Jackie Chamoun photos: Lebanon outdumbs itself

Lebanon’s media has a fine tradition of stupidity, incitement and McCarthyism. It vilifies the weak (foreigners, domestic workers, gays, sex workers) and lionises the strong (“politicians”). I’ve covered this before.

So it won’t come as much surprise to see the reports in the last few days that claimed a topless photo shoot done several years ago by a Lebanese skier, Jackie Chamoun, (to promote her sport) was “scandalous” and had shamed Lebanon in the eyes of the world. I won’t link to the photos, nor shall I shame some websites who have clearly not only shared all the pictures in question with SEO friendly headlines and search words, but have also gone through the video accompanying the shoot and taken screen grabs of the skiers when they are at their most topless. Although I’m tempted.

As has been pointed out, Lebanon’s media morals are currently so skewed that it is totally fine for multiple channels to show the disembowelled corpses of suicide bombing victims, but not fine, apparently, for a grown woman to bare some flesh.

It’s heartening to see the response such reports have provoked, with Lebanese Twitter and Facebook users springing to Chamoun’s defence. Gives one some hope for Lebanon (which rapidly drains out of one after two minutes in front of the news). Chamoun has issued an apology, which I suppose is entirely her prerogative (although speaking personally I’d have preferred a three word response that starts “go fuc…”).

In a giant middle finger to the victims of car bombs and decades of infrastructural decay (things for which resources and time should be allocated) Caretaker Youth and Sports Minister Faisal Karami announced he would be investigating Chamoun’s photo shoot. There is even talk of her being banned from competing in future olympics. Which, if does happen, is about the most perfect analogy of Lebanon’s “misplaced priorities” I’ve seen yet.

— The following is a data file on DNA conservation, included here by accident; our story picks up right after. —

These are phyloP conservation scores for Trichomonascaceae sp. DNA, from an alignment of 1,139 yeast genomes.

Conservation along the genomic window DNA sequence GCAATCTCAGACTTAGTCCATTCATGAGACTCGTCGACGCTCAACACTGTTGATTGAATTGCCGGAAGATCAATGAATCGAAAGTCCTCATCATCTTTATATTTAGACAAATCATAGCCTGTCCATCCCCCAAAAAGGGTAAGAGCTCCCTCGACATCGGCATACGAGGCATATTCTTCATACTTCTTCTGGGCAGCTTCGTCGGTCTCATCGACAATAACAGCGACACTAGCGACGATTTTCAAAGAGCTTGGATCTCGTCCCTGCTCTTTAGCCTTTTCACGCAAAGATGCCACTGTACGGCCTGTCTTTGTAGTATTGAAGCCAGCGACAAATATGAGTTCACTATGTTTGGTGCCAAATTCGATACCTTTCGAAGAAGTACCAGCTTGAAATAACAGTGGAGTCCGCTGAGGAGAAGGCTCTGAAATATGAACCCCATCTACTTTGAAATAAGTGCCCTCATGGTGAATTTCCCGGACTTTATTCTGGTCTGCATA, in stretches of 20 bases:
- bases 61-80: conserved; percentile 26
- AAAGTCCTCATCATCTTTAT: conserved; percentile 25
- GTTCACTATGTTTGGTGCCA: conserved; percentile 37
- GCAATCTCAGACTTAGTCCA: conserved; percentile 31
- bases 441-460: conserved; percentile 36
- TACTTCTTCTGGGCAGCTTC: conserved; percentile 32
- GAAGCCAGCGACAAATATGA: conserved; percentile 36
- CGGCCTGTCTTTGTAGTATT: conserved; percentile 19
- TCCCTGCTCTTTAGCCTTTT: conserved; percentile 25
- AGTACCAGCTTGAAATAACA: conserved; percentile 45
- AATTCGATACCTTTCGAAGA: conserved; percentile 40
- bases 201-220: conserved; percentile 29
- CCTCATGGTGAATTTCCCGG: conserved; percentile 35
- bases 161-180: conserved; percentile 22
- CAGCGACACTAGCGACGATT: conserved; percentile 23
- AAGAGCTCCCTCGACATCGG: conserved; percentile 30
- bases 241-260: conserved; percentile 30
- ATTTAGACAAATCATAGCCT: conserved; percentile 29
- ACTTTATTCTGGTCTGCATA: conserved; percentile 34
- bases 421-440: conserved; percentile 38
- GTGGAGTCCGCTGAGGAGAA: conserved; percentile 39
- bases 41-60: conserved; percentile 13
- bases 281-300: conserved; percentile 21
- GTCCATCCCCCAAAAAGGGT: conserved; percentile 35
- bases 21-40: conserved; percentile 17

Two things:

Lebanon’s Ministry of Tourism has repeatedly produced promotional videos essentially centred on the bodies of Lebanese women. I’ve covered this before, too.

As I wrote a few years back:

There is an argument to say there is little wrong with a country using its natural assets (Lebanon is still poor in resources, and will remain so until the government can agree on what to do with natural gas and oil reserves in the east Mediterranean) to boost its economic draw. As long as the women in the commercial are consensual, what is wrong with flashing their flesh to promote Lebanon? After all, plenty of countries flaunt their female beauty stocks in a bid to draw beach-dwelling binocular users to their shores.

Not plenty of countries, however, display the same level of hypocrisy by on one hand encouraging grabby men to come and ogle their women while denying those same women basic rights enjoyed by men.

Here’s one of those videos for your perusal:

Lebanon has even before taken to the pages of Playboy to flog its women. Anyway. It’s transparently hypocritical to promote women as physical specimens while simultaneously denying them equal treatment in every facet of professional and familial society, just as people without boobs shouldn’t get to tell people with boobs what to do with them.

Secondly, I urge everyone to read this report about the Lebanese ski team and how it has had to overcome unimaginable managerial incompetence, corruption and fecklessness to even make it to the Olympics. Any Olympics.

One might think the media might be, I dunno, proud of a young professional who – like many, many citizens of Lebanon – has had to struggle and fight in the face of downright ineptitude and obstructiveness to achieve their ambition. But as you know by now, that’s not how Lebanon – least of all the politicised media – does things. It’s waspish, petty, self-righteous and stupid. Put that in a tourism video.


  1. Nicolas Sfeir says

    Mr. Galey,

    Thank you for your comments. However, allow me to make the following notes.

    First, in your article, you state that “Lebanon’s media has a fine tradition of stupidity, incitement and McCarthyism. It vilifies the weak (foreigners, domestic workers, gays, sex workers) and lionises the strong (“politicians”). I’ve covered this before.”